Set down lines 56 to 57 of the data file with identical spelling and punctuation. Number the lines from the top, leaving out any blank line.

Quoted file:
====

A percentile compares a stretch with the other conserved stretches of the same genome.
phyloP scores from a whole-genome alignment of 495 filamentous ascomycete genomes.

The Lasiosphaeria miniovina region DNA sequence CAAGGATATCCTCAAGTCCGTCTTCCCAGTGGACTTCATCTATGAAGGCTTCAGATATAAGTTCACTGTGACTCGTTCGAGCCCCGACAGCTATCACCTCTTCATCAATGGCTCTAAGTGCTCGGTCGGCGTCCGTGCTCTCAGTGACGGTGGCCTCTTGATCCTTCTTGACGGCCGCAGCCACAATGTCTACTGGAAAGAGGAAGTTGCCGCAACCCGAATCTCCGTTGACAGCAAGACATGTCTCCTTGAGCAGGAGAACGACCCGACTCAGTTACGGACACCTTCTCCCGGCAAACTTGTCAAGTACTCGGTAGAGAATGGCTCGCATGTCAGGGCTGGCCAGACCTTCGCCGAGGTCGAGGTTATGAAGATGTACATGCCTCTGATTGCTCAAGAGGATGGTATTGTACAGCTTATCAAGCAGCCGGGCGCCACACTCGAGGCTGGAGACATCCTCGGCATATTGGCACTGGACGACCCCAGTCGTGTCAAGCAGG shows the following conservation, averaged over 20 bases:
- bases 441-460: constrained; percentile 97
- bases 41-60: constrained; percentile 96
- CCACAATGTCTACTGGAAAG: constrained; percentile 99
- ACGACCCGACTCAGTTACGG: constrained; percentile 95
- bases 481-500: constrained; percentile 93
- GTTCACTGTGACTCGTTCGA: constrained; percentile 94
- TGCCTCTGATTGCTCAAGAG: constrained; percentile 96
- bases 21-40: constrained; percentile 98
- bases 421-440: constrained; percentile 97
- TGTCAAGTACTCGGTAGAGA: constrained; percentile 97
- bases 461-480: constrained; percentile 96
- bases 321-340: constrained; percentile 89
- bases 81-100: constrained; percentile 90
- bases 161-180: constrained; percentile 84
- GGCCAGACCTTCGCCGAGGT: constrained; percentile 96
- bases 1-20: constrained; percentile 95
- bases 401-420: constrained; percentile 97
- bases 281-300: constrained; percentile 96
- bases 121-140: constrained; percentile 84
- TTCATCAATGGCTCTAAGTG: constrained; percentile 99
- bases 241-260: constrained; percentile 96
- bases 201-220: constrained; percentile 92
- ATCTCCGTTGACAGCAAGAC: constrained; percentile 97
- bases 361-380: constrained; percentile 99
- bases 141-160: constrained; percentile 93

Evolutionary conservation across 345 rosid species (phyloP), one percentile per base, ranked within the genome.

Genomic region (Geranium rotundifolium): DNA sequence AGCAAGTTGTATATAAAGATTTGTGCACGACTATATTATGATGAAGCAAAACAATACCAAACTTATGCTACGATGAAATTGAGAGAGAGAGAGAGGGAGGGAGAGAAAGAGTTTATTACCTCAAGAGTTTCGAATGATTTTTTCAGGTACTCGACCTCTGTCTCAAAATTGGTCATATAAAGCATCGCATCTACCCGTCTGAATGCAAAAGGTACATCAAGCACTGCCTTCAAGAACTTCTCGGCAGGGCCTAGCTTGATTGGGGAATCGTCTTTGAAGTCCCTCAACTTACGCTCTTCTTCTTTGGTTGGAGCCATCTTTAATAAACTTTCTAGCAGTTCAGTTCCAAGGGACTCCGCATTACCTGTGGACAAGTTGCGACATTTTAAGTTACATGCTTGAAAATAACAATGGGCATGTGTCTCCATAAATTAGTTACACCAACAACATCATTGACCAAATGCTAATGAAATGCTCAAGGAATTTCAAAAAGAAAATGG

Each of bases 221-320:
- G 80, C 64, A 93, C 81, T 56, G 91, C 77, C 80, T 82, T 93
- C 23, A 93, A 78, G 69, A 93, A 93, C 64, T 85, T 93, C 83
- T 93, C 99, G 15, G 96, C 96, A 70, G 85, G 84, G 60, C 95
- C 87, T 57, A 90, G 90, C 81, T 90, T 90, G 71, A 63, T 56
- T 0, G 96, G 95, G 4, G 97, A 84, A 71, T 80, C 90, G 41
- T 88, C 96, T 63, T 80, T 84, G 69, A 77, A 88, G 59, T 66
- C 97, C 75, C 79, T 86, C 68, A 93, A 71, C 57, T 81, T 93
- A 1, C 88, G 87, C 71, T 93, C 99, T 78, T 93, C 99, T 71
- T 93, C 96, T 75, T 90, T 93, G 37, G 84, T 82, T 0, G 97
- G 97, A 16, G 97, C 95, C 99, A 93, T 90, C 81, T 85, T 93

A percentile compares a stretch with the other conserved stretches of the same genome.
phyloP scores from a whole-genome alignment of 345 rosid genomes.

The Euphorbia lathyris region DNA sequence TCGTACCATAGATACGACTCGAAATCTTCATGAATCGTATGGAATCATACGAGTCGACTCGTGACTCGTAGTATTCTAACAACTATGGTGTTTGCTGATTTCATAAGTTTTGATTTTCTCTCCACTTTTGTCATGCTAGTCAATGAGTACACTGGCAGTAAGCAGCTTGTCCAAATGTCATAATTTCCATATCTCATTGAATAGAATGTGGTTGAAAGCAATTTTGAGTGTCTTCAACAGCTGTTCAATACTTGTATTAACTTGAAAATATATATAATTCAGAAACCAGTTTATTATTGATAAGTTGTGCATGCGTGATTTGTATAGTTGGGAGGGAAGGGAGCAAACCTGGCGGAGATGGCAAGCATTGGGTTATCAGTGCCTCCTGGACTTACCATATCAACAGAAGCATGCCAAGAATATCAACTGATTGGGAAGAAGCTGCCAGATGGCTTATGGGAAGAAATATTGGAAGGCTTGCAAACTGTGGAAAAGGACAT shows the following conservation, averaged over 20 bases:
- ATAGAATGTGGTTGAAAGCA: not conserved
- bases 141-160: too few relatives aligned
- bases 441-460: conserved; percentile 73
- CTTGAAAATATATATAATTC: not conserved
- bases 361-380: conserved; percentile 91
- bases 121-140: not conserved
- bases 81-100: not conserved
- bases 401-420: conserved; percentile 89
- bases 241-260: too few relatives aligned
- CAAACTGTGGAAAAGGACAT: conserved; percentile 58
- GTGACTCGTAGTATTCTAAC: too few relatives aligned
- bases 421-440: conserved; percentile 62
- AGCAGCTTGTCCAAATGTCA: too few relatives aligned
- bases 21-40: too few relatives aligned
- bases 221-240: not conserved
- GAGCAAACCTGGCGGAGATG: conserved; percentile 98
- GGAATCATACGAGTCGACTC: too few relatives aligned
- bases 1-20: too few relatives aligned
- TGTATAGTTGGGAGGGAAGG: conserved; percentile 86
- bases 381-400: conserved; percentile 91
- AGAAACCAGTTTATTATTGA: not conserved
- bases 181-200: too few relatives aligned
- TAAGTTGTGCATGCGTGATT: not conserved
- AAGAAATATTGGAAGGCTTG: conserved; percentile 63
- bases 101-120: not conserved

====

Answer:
- bases 421-440: conserved; percentile 62
- AGCAGCTTGTCCAAATGTCA: too few relatives aligned